Now, bind the FluentValidator component to replace the default data annotation validation in the Blazor framework. To do so, create the extension methods for EditContext to call the validation logic for FluentValidation.

Validate the edit form UI components using the EditContext events, namely OnValidationRequested for full model validation on form submission and OnFieldChanged for individual field validation on value changes.

Refer to the following code example.

[C#]

public class FluentValidator<TValidator> : ComponentBase where TValidator : IValidator, new()
{
   private readonly static char[] separators = new[] { '.', '[' };
   private TValidator validator;

   [CascadingParameter] private EditContext EditContext { get; set; }

   protected override void OnInitialized()
   {
       validator = new TValidator();
       var messages = new ValidationMessageStore(EditContext);

       // Revalidate when any field changes, or if the entire form requests validation
       // (e.g., on submit)

       EditContext.OnFieldChanged += (sender, eventArgs)
          => ValidateModel((EditContext)sender, messages);

       EditContext.OnValidationRequested += (sender, eventArgs)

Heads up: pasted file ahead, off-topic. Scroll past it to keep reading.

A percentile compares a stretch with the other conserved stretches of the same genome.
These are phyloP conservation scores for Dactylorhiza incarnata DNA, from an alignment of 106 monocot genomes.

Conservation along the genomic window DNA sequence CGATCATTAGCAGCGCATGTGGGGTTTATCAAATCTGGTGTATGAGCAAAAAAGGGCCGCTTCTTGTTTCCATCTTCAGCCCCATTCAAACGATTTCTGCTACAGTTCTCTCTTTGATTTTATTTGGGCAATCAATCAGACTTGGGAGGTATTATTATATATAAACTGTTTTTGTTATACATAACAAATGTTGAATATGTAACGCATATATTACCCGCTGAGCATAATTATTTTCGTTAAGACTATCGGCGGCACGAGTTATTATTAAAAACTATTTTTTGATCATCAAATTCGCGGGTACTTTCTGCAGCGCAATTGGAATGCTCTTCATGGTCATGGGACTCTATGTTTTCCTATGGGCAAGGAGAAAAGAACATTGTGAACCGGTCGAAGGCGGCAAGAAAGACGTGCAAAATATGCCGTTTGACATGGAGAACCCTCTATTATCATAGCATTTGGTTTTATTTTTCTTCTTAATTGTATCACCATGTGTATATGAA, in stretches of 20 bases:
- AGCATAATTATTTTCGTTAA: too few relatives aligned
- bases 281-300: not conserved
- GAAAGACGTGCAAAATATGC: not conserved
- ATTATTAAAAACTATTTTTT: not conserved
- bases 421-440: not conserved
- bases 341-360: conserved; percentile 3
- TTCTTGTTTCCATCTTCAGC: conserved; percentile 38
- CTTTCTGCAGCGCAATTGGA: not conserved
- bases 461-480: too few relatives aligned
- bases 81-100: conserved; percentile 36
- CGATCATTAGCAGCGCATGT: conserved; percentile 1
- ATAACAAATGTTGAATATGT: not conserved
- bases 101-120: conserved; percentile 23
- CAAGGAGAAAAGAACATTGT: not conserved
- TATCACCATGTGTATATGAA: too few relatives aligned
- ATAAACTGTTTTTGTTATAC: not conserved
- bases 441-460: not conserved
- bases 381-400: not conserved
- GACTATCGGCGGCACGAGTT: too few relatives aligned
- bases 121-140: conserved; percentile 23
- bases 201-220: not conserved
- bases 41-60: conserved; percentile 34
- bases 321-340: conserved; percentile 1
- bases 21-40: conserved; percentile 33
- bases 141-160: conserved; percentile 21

=> ValidateModel((EditContext)sender, messages);
   }

   private void ValidateModel(EditContext editContext, ValidationMessageStore messages)
   {
       var context = new ValidationContext<object>(editContext.Model);
       var validationResult = validator.Validate(context);
       messages.Clear();
       foreach (var error in validationResult.Errors)
       {
           var fieldIdentifier = ToFieldIdentifier(editContext, error.PropertyName);
           messages.Add(fieldIdentifier, error.ErrorMessage);
       }
       editContext.NotifyValidationStateChanged();
   }

   private static FieldIdentifier ToFieldIdentifier(EditContext editContext, string propertyPath)
   {
       // This method parses property paths like 'SomeProp.MyCollection[123].ChildProp'
       // and returns a FieldIdentifier which is an (instance, propName) pair. For example,